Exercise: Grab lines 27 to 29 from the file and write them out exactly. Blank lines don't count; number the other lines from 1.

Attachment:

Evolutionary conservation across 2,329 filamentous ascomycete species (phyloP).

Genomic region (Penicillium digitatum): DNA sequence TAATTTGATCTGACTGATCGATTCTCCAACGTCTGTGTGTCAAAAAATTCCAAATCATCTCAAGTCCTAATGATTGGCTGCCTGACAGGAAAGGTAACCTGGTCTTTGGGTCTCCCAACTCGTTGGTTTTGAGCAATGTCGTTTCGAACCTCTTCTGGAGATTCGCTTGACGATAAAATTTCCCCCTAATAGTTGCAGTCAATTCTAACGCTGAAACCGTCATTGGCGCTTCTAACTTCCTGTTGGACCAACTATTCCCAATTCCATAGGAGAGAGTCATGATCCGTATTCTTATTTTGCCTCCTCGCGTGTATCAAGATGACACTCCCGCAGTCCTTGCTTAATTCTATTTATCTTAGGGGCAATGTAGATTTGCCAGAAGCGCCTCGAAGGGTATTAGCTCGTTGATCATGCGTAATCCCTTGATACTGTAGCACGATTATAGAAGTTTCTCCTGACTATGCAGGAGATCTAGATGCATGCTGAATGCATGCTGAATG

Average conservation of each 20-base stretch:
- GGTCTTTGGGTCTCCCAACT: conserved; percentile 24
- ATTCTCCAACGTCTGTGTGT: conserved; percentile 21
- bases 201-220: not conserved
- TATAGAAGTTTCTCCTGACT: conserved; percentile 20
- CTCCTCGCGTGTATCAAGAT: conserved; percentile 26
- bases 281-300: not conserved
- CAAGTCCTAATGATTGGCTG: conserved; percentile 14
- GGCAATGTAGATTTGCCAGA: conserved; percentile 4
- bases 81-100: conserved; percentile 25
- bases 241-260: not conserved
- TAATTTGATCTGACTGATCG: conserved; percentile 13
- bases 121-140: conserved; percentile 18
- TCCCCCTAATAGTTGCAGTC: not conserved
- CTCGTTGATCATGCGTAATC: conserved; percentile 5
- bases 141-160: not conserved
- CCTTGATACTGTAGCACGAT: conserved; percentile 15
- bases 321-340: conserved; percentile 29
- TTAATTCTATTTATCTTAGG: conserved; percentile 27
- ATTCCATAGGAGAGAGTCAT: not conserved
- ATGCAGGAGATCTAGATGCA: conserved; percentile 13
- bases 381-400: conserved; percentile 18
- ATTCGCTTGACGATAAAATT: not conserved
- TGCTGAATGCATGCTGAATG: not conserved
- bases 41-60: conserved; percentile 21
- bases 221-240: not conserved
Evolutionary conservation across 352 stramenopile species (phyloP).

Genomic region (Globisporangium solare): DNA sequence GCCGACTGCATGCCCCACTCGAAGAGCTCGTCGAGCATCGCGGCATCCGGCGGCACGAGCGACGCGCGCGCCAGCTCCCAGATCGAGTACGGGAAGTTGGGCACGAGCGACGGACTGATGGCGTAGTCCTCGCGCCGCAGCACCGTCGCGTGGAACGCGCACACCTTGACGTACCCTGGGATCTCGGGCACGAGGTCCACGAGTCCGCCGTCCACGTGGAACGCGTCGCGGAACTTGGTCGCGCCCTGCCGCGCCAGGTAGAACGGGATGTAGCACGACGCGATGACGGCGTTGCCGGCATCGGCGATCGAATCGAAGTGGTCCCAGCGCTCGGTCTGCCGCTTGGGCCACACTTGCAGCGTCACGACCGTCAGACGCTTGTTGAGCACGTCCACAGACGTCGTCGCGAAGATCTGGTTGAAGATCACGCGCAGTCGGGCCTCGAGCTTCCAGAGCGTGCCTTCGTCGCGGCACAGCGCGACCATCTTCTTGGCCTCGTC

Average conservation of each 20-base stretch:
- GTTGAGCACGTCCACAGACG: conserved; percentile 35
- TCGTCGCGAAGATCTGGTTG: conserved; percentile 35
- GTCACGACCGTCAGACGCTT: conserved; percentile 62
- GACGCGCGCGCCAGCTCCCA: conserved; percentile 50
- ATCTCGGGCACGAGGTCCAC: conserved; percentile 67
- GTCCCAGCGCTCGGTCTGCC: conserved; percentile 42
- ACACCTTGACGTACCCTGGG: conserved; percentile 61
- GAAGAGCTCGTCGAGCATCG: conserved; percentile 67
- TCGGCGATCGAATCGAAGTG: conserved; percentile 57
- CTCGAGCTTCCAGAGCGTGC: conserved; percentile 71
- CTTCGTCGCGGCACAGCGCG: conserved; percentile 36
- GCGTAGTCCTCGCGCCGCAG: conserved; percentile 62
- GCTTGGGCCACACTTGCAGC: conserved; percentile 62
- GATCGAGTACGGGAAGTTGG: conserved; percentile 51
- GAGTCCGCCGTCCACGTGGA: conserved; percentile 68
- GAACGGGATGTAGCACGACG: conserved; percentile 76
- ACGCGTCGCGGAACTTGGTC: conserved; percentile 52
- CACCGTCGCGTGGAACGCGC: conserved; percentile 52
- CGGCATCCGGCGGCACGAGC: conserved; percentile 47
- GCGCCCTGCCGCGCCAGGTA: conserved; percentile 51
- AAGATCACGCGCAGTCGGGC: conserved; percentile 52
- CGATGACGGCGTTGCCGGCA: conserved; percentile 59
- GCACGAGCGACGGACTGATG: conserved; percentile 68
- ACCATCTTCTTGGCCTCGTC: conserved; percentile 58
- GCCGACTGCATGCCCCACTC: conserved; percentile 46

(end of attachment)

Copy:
- bases 41-60: conserved; percentile 21
- bases 221-240: not conserved
Evolutionary conservation across 352 stramenopile species (phyloP).